Public spending redistributes money income through social security benefits, but public services make an even greater contribution to equality. The value of public services is equally distributed, and in OECD countries this is equivalent to an extra 76% of the disposable cash income of the poorest 20%. In Latin America, public services have the same effect, making a greater impact on equalkity than social security benefits. In Asian countries too, the benefits of public healthcare and education are powerful equalising mechanisms. Infrastructure for electricity, water and other services not only increases access for all, but improves employment opportunities, especially for women. And through employing more people on better pay and conditions, public services also improve income equality. Government revenues consist of taxes of various kinds and income from other sources. Countries with higher GDP have higher levels of taxation, so an increasing level of taxation is a key part of economic development.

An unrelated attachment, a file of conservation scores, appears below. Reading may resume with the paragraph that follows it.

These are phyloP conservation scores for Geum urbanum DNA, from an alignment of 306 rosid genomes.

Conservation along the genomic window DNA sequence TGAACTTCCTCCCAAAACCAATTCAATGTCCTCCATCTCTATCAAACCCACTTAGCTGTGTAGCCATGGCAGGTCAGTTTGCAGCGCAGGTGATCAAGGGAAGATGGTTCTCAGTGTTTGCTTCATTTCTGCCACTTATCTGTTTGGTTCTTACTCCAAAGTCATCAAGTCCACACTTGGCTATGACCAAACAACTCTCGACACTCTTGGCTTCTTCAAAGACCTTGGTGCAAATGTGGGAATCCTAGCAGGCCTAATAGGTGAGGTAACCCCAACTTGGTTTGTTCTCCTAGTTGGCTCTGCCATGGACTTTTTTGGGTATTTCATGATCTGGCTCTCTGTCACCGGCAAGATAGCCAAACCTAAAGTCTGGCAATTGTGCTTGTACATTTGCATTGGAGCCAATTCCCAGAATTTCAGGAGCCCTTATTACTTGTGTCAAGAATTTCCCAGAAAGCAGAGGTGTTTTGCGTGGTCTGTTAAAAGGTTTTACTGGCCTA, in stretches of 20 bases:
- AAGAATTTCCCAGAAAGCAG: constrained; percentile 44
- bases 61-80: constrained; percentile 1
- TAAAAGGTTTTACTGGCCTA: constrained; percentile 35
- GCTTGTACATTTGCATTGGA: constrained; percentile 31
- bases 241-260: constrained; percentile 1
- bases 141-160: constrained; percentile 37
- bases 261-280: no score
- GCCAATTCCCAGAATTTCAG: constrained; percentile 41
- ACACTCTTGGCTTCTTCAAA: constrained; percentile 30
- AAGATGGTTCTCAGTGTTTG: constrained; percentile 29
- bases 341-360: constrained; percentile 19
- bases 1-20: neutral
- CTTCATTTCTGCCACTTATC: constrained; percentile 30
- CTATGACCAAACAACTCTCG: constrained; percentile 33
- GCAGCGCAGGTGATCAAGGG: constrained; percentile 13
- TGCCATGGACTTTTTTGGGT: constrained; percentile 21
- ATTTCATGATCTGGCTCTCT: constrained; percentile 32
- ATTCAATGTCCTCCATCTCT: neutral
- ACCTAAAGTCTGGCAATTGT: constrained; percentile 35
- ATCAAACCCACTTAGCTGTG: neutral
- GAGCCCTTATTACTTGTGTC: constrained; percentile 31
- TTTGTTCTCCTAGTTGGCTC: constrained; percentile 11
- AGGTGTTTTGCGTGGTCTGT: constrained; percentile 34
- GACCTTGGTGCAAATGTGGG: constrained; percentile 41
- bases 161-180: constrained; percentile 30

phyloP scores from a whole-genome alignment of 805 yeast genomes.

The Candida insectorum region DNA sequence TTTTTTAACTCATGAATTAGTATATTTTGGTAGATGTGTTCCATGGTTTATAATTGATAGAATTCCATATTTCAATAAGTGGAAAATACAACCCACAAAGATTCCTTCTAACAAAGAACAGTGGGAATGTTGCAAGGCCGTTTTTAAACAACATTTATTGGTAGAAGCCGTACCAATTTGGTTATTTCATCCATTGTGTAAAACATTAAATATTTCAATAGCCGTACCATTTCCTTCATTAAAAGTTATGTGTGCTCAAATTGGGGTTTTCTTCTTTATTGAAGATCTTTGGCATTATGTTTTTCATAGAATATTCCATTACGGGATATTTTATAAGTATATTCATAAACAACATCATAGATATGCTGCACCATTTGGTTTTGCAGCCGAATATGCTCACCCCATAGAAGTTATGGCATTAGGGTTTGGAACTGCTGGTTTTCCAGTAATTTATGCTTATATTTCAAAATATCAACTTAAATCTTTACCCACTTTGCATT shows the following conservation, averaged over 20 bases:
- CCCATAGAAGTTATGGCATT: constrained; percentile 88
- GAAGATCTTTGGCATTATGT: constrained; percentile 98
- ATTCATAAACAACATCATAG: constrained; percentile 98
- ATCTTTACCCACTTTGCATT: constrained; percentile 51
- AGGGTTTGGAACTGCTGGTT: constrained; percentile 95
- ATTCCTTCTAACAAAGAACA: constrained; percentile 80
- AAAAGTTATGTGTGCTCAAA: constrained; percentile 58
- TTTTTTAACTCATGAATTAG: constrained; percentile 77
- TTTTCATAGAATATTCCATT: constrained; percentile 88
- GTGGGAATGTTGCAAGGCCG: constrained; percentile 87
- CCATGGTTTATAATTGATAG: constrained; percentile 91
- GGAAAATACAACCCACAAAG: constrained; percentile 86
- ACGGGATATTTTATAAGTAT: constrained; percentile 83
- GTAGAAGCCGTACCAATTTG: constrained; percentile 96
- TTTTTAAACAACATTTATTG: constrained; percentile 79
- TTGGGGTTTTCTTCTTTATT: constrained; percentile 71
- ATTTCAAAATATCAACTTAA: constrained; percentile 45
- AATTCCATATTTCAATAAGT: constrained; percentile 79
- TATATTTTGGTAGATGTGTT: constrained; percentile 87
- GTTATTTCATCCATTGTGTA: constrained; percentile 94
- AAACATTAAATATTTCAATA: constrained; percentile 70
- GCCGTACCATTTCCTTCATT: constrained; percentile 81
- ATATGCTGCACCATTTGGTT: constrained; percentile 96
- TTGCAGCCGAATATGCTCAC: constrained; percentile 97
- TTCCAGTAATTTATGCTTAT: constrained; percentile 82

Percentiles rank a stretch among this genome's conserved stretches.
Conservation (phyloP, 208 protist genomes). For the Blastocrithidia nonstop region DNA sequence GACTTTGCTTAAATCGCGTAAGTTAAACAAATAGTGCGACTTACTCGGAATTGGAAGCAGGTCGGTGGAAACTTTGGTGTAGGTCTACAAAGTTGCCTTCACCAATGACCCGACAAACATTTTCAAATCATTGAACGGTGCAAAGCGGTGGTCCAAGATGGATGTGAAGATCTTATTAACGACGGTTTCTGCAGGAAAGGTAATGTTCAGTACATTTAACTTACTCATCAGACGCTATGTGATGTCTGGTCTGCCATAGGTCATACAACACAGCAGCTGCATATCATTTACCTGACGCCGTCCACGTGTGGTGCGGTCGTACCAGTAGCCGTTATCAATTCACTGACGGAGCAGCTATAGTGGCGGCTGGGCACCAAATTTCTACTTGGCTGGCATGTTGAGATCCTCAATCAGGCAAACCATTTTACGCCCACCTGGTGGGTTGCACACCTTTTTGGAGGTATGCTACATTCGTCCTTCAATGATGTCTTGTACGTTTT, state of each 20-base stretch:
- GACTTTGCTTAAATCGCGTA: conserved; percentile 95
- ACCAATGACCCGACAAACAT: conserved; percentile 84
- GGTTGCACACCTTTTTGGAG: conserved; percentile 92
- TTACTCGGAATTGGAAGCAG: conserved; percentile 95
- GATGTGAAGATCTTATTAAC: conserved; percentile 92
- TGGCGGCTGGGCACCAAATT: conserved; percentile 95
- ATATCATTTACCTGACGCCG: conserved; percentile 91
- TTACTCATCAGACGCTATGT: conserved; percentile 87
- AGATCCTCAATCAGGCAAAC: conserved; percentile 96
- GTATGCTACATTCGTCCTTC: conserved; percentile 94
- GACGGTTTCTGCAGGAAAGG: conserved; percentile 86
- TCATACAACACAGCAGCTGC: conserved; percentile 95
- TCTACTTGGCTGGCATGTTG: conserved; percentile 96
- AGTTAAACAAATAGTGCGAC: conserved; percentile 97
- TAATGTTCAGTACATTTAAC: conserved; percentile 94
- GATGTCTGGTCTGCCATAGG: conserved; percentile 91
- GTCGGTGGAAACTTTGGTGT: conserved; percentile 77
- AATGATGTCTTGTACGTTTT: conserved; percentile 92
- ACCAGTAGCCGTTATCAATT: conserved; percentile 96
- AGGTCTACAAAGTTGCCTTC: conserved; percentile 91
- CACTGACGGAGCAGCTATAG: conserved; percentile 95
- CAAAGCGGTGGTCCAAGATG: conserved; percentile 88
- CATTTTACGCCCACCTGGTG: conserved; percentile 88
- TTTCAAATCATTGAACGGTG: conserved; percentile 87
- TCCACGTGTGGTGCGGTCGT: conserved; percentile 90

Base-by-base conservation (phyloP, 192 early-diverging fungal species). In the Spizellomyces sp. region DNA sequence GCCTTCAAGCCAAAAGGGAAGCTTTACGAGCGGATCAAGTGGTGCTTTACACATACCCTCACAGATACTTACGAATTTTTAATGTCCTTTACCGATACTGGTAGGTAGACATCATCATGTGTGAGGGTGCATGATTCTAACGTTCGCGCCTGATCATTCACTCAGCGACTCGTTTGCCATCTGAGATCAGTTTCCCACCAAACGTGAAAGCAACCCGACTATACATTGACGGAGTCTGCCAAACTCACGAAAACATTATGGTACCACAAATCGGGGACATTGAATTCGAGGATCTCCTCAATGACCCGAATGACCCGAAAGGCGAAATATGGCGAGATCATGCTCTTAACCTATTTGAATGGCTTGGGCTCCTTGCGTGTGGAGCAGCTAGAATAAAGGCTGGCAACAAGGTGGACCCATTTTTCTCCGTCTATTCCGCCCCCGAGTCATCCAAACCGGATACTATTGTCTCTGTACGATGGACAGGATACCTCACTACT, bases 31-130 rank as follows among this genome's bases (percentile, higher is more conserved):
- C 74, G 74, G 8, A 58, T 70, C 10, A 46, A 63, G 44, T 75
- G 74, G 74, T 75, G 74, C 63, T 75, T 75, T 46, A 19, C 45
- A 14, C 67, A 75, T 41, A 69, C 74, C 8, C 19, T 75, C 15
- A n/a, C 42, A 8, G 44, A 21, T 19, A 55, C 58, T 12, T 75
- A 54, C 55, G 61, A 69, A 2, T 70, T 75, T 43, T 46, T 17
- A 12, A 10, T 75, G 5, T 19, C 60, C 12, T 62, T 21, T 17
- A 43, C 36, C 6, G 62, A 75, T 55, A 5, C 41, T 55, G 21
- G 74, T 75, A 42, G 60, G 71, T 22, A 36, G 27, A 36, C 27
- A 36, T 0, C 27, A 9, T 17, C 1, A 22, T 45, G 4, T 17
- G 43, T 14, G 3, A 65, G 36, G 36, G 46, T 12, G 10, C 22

The total amount needs to be sufficient to pay for spending on public services and social security, and the burden of taxation should be fairly distributed. But neoliberal policies have attempted to reduce taxation, and have shifted the tax burden away from the rich, and corporate profits, on to ordinary people. All countries could increase their revenues substantially, just by increasing taxes on high incomes, property and corporate profits. This requires action to strengthen tax collection systems, and to deal with tax avoidance and the use of tax havens. The supporters of austerity programmes argue that government debt damages economic growth, but there is no evidence to support this - a Harvard University paper which claimed to find a connection has been discredited. Government borrowing is a key economic instrument for driving economic activity, and is much cheaper than borrowing by private companies, which have to pay much higher interest rates. Privatisation and PPPs are unnecessary, costly and damaging ways of raising money.

Changing current policies depends on political activity. Market mechanisms do not deliver the level of public services which countries need. The decisions which drive the development of public spending, or the imposition of austerity, are the outcome of political processes at national and international level.